|Alternative names||buko lamaw, coconut lamaw|
|Place of origin||Philippines|
|Region or state||Visayas, Mindanao|
|Serving temperature||Chilled, room temperature|
|Main ingredients||Coconut water, young coconut, biscuits or saltines, milk|
Lamaw, also known as buko lamaw, is a Filipino dessert or beverage made from scraped young coconut meat (buko) in coconut water with milk and sugar (or condensed milk), and saltines or biscuits. Variations can add ingredients like peanuts, graham crackers, or skyflakes. Ice cubes are also commonly added to chill the dessert. It is usually made from freshly gathered coconuts, and is commonly served within the coconut shell itself. It originates from the Visayas and Visayan areas of Mindanao and is a traditional merienda for farmers working in the fields in rural areas.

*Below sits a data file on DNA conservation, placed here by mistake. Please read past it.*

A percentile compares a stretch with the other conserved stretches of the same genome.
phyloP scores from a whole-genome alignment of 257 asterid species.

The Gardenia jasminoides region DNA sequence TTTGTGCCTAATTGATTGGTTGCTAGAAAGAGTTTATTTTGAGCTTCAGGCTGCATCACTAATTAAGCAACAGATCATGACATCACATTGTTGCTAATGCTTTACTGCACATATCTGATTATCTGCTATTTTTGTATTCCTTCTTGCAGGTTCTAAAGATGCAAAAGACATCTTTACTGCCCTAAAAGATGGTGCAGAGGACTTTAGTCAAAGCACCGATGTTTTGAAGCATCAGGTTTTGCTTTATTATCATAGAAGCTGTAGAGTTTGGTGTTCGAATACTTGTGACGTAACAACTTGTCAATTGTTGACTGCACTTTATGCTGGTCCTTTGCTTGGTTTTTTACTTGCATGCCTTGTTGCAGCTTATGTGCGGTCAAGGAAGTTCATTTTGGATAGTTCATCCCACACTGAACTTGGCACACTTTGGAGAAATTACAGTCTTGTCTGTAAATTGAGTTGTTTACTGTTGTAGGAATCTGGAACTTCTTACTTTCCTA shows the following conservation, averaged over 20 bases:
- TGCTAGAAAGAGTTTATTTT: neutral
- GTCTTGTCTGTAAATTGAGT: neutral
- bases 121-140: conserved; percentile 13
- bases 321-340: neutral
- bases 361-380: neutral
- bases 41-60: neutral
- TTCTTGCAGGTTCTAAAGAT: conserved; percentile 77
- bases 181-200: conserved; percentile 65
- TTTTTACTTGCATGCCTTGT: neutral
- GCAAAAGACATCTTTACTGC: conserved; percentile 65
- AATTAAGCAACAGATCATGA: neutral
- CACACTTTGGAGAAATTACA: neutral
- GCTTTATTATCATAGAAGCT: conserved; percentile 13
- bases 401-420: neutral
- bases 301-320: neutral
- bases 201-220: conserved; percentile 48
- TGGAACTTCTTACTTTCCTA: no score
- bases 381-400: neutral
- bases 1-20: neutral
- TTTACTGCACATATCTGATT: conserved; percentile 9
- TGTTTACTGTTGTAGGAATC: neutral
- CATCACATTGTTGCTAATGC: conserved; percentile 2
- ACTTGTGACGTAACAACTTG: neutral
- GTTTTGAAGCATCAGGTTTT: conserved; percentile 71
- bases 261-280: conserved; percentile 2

The name of the dessert is from Visayan lamaw, meaning "swill" or "slop", due to its appearance. The term can sometimes also be used to refer to similar desserts made from papaya or avocado with milk and sugar.
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